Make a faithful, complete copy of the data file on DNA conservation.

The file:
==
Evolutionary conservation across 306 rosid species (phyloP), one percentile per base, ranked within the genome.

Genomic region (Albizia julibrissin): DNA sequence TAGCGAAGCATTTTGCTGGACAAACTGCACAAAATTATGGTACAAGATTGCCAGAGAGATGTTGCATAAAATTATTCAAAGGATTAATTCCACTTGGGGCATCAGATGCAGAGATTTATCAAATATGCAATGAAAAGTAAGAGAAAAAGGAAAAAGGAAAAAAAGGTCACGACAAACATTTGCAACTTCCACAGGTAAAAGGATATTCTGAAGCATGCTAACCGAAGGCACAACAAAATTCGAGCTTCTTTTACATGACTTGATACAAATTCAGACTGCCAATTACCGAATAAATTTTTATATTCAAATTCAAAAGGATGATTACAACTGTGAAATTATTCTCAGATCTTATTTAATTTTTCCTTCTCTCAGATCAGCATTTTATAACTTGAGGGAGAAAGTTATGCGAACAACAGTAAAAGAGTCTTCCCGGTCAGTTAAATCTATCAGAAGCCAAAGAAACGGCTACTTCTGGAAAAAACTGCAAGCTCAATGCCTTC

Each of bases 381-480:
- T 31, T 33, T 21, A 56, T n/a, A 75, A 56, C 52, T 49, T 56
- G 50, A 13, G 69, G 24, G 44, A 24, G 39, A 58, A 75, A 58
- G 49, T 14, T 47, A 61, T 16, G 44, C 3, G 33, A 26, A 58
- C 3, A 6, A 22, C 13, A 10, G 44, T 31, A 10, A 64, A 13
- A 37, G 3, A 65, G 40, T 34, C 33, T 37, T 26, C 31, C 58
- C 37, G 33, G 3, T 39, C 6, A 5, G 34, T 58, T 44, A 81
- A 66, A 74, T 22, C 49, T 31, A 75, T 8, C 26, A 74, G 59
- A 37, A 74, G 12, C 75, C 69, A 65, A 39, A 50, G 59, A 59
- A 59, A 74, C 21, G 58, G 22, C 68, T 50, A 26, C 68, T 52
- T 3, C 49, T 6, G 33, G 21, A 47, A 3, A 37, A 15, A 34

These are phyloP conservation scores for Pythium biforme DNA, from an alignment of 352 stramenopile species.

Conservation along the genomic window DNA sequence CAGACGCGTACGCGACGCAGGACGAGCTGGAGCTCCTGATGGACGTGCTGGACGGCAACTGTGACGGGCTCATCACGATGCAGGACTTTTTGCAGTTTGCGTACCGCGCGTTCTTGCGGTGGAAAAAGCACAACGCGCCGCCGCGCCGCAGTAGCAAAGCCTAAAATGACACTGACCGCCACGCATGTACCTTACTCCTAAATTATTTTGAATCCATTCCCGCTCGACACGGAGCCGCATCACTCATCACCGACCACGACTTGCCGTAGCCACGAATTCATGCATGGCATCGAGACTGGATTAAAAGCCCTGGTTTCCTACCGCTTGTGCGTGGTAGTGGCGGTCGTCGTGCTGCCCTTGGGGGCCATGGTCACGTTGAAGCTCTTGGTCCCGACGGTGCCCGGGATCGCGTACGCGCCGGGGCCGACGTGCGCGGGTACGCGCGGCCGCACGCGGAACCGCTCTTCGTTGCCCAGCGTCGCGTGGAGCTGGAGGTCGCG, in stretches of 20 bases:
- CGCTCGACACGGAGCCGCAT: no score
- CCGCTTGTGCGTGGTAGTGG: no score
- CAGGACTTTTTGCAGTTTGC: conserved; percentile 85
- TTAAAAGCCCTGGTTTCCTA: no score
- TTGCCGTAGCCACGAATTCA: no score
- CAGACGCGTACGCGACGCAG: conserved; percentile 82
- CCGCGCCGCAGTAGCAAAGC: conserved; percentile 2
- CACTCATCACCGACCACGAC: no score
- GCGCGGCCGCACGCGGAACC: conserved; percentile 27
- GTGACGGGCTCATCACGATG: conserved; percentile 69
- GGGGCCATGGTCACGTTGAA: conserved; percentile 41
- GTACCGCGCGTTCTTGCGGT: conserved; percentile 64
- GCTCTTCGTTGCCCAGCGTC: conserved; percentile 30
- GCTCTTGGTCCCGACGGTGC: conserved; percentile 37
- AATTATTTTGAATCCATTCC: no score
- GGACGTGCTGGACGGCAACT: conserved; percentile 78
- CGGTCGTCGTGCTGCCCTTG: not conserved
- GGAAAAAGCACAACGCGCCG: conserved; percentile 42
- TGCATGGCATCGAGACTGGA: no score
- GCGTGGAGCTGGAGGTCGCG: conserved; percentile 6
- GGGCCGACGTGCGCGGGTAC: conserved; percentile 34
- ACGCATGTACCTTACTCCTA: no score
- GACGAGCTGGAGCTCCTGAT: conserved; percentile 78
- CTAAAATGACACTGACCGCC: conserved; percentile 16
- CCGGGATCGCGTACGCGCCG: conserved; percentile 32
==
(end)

Evolutionary conservation across 306 rosid species (phyloP), one percentile per base, ranked within the genome.

Genomic region (Albizia julibrissin): DNA sequence TAGCGAAGCATTTTGCTGGACAAACTGCACAAAATTATGGTACAAGATTGCCAGAGAGATGTTGCATAAAATTATTCAAAGGATTAATTCCACTTGGGGCATCAGATGCAGAGATTTATCAAATATGCAATGAAAAGTAAGAGAAAAAGGAAAAAGGAAAAAAAGGTCACGACAAACATTTGCAACTTCCACAGGTAAAAGGATATTCTGAAGCATGCTAACCGAAGGCACAACAAAATTCGAGCTTCTTTTACATGACTTGATACAAATTCAGACTGCCAATTACCGAATAAATTTTTATATTCAAATTCAAAAGGATGATTACAACTGTGAAATTATTCTCAGATCTTATTTAATTTTTCCTTCTCTCAGATCAGCATTTTATAACTTGAGGGAGAAAGTTATGCGAACAACAGTAAAAGAGTCTTCCCGGTCAGTTAAATCTATCAGAAGCCAAAGAAACGGCTACTTCTGGAAAAAACTGCAAGCTCAATGCCTTC

Each of bases 381-480:
- T 31, T 33, T 21, A 56, T n/a, A 75, A 56, C 52, T 49, T 56
- G 50, A 13, G 69, G 24, G 44, A 24, G 39, A 58, A 75, A 58
- G 49, T 14, T 47, A 61, T 16, G 44, C 3, G 33, A 26, A 58
- C 3, A 6, A 22, C 13, A 10, G 44, T 31, A 10, A 64, A 13
- A 37, G 3, A 65, G 40, T 34, C 33, T 37, T 26, C 31, C 58
- C 37, G 33, G 3, T 39, C 6, A 5, G 34, T 58, T 44, A 81
- A 66, A 74, T 22, C 49, T 31, A 75, T 8, C 26, A 74, G 59
- A 37, A 74, G 12, C 75, C 69, A 65, A 39, A 50, G 59, A 59
- A 59, A 74, C 21, G 58, G 22, C 68, T 50, A 26, C 68, T 52
- T 3, C 49, T 6, G 33, G 21, A 47, A 3, A 37, A 15, A 34

These are phyloP conservation scores for Pythium biforme DNA, from an alignment of 352 stramenopile species.

Conservation along the genomic window DNA sequence CAGACGCGTACGCGACGCAGGACGAGCTGGAGCTCCTGATGGACGTGCTGGACGGCAACTGTGACGGGCTCATCACGATGCAGGACTTTTTGCAGTTTGCGTACCGCGCGTTCTTGCGGTGGAAAAAGCACAACGCGCCGCCGCGCCGCAGTAGCAAAGCCTAAAATGACACTGACCGCCACGCATGTACCTTACTCCTAAATTATTTTGAATCCATTCCCGCTCGACACGGAGCCGCATCACTCATCACCGACCACGACTTGCCGTAGCCACGAATTCATGCATGGCATCGAGACTGGATTAAAAGCCCTGGTTTCCTACCGCTTGTGCGTGGTAGTGGCGGTCGTCGTGCTGCCCTTGGGGGCCATGGTCACGTTGAAGCTCTTGGTCCCGACGGTGCCCGGGATCGCGTACGCGCCGGGGCCGACGTGCGCGGGTACGCGCGGCCGCACGCGGAACCGCTCTTCGTTGCCCAGCGTCGCGTGGAGCTGGAGGTCGCG, in stretches of 20 bases:
- CGCTCGACACGGAGCCGCAT: no score
- CCGCTTGTGCGTGGTAGTGG: no score
- CAGGACTTTTTGCAGTTTGC: conserved; percentile 85
- TTAAAAGCCCTGGTTTCCTA: no score
- TTGCCGTAGCCACGAATTCA: no score
- CAGACGCGTACGCGACGCAG: conserved; percentile 82
- CCGCGCCGCAGTAGCAAAGC: conserved; percentile 2
- CACTCATCACCGACCACGAC: no score
- GCGCGGCCGCACGCGGAACC: conserved; percentile 27
- GTGACGGGCTCATCACGATG: conserved; percentile 69
- GGGGCCATGGTCACGTTGAA: conserved; percentile 41
- GTACCGCGCGTTCTTGCGGT: conserved; percentile 64
- GCTCTTCGTTGCCCAGCGTC: conserved; percentile 30
- GCTCTTGGTCCCGACGGTGC: conserved; percentile 37
- AATTATTTTGAATCCATTCC: no score
- GGACGTGCTGGACGGCAACT: conserved; percentile 78
- CGGTCGTCGTGCTGCCCTTG: not conserved
- GGAAAAAGCACAACGCGCCG: conserved; percentile 42
- TGCATGGCATCGAGACTGGA: no score
- GCGTGGAGCTGGAGGTCGCG: conserved; percentile 6
- GGGCCGACGTGCGCGGGTAC: conserved; percentile 34
- ACGCATGTACCTTACTCCTA: no score
- GACGAGCTGGAGCTCCTGAT: conserved; percentile 78
- CTAAAATGACACTGACCGCC: conserved; percentile 16
- CCGGGATCGCGTACGCGCCG: conserved; percentile 32